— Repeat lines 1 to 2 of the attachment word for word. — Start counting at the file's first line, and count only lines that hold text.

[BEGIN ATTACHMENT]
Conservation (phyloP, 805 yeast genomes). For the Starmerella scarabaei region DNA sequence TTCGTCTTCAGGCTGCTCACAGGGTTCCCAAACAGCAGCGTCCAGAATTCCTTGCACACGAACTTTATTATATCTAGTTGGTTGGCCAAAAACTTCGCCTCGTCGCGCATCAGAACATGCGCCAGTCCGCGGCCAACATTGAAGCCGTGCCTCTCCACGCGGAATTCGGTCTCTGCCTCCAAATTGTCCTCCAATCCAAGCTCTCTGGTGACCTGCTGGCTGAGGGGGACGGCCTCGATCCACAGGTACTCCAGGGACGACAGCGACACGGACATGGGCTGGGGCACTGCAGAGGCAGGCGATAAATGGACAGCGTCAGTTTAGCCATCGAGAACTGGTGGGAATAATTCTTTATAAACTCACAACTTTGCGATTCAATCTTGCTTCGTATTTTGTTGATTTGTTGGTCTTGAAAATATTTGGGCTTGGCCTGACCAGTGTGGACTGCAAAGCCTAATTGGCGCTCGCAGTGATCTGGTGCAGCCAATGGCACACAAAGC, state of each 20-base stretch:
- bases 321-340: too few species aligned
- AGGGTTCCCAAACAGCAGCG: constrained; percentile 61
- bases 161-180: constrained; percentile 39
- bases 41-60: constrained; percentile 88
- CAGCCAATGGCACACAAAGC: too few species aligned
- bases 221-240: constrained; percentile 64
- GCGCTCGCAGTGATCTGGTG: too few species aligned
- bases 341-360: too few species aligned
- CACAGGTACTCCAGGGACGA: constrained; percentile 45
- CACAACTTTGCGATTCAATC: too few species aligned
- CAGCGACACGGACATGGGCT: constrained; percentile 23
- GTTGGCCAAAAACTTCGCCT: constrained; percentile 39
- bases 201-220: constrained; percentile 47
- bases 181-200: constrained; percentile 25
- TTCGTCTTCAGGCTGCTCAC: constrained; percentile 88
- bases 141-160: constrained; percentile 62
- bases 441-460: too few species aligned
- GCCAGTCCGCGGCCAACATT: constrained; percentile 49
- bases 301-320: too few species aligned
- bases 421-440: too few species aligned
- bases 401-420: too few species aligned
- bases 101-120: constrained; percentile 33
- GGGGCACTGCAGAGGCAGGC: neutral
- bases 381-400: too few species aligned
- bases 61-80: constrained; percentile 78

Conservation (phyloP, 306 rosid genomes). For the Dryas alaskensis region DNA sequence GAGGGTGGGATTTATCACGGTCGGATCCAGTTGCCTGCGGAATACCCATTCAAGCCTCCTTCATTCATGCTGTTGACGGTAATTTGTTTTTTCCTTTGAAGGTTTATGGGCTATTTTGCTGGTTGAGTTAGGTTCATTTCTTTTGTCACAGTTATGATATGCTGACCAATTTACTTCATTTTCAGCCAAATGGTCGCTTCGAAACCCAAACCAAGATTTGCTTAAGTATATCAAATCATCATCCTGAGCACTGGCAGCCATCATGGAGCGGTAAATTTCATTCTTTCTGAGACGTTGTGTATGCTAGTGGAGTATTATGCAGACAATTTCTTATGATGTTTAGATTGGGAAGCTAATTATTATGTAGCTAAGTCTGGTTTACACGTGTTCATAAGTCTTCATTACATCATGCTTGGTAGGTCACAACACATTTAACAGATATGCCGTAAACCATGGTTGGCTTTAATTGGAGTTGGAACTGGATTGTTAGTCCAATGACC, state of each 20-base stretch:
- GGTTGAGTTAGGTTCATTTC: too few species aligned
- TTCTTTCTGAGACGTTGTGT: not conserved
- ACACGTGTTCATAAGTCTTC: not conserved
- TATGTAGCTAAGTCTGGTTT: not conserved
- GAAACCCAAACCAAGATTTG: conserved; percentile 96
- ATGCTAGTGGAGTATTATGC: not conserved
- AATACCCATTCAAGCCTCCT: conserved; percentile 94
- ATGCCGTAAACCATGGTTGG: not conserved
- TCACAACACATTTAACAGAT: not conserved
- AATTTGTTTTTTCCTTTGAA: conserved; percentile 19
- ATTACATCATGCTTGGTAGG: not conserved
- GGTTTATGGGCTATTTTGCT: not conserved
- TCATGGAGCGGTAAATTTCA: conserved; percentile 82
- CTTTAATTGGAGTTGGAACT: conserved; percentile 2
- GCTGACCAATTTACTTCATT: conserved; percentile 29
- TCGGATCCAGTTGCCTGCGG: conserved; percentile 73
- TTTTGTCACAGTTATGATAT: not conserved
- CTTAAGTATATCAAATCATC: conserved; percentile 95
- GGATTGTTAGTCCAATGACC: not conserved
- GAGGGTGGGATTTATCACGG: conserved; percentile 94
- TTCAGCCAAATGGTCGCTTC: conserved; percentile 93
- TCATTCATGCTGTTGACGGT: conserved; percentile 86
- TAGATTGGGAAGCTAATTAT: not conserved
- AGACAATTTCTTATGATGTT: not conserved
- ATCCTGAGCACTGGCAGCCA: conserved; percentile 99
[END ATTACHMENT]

Conservation (phyloP, 805 yeast genomes). For the Starmerella scarabaei region DNA sequence TTCGTCTTCAGGCTGCTCACAGGGTTCCCAAACAGCAGCGTCCAGAATTCCTTGCACACGAACTTTATTATATCTAGTTGGTTGGCCAAAAACTTCGCCTCGTCGCGCATCAGAACATGCGCCAGTCCGCGGCCAACATTGAAGCCGTGCCTCTCCACGCGGAATTCGGTCTCTGCCTCCAAATTGTCCTCCAATCCAAGCTCTCTGGTGACCTGCTGGCTGAGGGGGACGGCCTCGATCCACAGGTACTCCAGGGACGACAGCGACACGGACATGGGCTGGGGCACTGCAGAGGCAGGCGATAAATGGACAGCGTCAGTTTAGCCATCGAGAACTGGTGGGAATAATTCTTTATAAACTCACAACTTTGCGATTCAATCTTGCTTCGTATTTTGTTGATTTGTTGGTCTTGAAAATATTTGGGCTTGGCCTGACCAGTGTGGACTGCAAAGCCTAATTGGCGCTCGCAGTGATCTGGTGCAGCCAATGGCACACAAAGC, state of each 20-base stretch:
- bases 321-340: too few species aligned